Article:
It wasn't supposed to be this way: The 2017 tax cut and aggressive moves toward deregulation were supposed to pull the U.S. economy out of its glacial move higher.Economyread more
President Trump says Iran may not have intentionally downed an unmanned U.S. surveillance drone.Politicsread more
Slack pursued an unusual direct listing, meaning it did not have banks underwrite the offering.CNBC Disruptor 50read more
Slack's CEO said that the company didn't want to go public via an IPO so that it could be as transparent and accessible as possible.Deals and IPOsread more
Oil jumped as much as 6% on Thursday after Iran shot down a U.S. military drone, prompting President Trump to blast Tehran on Twitter.Energy Commoditiesread more
If Facebook cut corners in something as basic as the branding of its nascent crypto efforts, this dispute could give ammunition to its many critics.Financeread more
Workers in the gig economy could get short changed when it comes to their Social Security checks in retirement. That's because the growing ranks of people who earn money on...Personal Financeread more
CNBC analysis using Kensho found that Disney, Verizon and Home Depot were some of the best performing Dow stocks in declining-rate environments.Investingread more
For doubters thinking the rally is just a last gasp of the decadelong bull market, chart analysts are here to prove them wrong.Marketsread more
Notorious "pharma bro" Martin Shkreli has reached a settlement with his former biopharmaceutical company Retrophin to resolve "all outstanding disputes" just week after he...Biotech and Pharmaceuticalsread more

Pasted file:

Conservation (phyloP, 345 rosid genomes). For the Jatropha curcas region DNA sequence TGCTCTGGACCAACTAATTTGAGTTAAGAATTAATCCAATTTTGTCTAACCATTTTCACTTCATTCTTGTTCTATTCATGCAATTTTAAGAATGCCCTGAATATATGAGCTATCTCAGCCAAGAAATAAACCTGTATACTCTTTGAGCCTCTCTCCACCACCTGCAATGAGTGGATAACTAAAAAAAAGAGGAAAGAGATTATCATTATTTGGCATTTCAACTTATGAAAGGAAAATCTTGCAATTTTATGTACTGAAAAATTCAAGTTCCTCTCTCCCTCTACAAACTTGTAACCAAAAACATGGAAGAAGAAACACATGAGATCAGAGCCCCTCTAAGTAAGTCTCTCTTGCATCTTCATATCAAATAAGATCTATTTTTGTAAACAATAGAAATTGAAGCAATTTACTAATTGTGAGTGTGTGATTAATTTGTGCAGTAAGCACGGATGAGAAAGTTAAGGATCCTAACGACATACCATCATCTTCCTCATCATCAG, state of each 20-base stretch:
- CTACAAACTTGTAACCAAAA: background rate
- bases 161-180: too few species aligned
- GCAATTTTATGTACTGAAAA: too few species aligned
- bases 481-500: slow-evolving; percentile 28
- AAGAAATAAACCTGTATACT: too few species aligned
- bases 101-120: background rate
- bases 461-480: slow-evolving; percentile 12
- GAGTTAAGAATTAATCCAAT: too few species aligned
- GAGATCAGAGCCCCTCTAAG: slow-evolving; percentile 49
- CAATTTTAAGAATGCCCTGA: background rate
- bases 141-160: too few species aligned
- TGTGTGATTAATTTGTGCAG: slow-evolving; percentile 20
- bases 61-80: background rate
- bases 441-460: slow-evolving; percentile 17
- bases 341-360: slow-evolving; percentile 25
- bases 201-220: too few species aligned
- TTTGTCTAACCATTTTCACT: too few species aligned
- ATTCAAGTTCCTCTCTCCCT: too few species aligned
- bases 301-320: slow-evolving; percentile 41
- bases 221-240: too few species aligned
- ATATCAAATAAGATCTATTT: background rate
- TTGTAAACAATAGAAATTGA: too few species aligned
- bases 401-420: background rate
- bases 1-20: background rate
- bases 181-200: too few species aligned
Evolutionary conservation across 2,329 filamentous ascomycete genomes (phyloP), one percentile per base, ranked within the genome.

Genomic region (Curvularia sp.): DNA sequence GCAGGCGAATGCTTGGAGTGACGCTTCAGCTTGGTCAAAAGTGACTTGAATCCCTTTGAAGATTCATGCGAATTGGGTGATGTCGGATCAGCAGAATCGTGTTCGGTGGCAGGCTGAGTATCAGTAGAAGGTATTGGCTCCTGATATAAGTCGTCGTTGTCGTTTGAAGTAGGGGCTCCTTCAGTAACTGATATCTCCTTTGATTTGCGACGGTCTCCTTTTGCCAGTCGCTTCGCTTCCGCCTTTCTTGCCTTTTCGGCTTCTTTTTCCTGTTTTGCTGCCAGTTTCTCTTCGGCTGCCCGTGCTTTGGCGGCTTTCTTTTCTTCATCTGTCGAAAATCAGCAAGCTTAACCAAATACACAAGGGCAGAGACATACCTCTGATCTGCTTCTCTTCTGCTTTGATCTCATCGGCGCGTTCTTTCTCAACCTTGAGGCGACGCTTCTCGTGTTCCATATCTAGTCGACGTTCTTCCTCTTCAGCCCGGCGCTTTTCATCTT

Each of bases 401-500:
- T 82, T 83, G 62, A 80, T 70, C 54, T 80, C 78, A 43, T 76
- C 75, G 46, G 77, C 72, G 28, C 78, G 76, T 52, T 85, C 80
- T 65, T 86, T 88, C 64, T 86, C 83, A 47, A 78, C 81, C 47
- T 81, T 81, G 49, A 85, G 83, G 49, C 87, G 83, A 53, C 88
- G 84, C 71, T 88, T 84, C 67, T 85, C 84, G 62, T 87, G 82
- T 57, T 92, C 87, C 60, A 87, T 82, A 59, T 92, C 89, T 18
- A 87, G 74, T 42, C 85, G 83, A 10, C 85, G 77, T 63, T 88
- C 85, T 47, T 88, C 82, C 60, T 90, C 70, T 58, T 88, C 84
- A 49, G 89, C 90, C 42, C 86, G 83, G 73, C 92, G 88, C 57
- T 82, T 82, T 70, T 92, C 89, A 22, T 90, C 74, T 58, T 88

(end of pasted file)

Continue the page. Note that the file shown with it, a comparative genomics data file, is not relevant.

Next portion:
"The slowdown in the global economy is reaching this shore," veteran trader Art Cashin says.Economyread more
Snack food giant Mondelez International on Friday affirmed its earnings targets for the year and provided new forecasts for 2019 as new CEO Dirk Van de Put outlined the snack giant's long-term strategy at its annual investor day in Boston.
In his first interview since taking the helm last year, Van de Put told CNBC that Mondelez is undervalued. Shares slid 3.3 percent Friday and have dipped nearly 2 percent this year.
"We are at the moment a biscuit, chocolate, gum and candy company. But if you think about Oreos, where you already can see the example, Oreos is in ice cream, Oreo's in yogurt, you can find Oreo brownie," Van de Put said. "So we have brands that can play across these categories and we're gonna do a bigger driver towards that also."
The maker of Nabisco biscuits, Ritz crackers and Chips Ahoy cookies expects revenue to grow 1 percent to 2 percent this year. It also plans to buy back approximately $2 billion in shares.
For next year, Mondelez anticipates revenue to rise by 2 percent to 3 percent and adjusted earnings per share to grow by 3 percent to 5 percent. The company is projecting approximately $2.8 billion in free cash flow.
Over the long term, Mondelez said, it's targeting annual revenue growth of 3 percent or more, adjusted earnings per share in the "high-single" digits, free cash flow of $3 billion or more and dividend growth that outpaces adjusted earnings per share growth.
Its revenue forecasts are "organic," meaning they exclude fluctuations in sales from acquisitions or divestitures.
Mondelez gave its financial targets as it unveiled a new tagline, "snacking made right." The company said this builds on Mondelez's promise to offer consumers "the right snack, for the right moment, made the right way."
The new strategy comes as Van de Put settles into his new role. He took over as CEO of the snack giant last fall after longtime CEO Irene Rosenfeld retired.
The packaged food category has struggled as consumers ditch boxed and canned food in favor of more fresh foods and niche brands. Snacks are a growth opportunity, though, especially among younger consumers.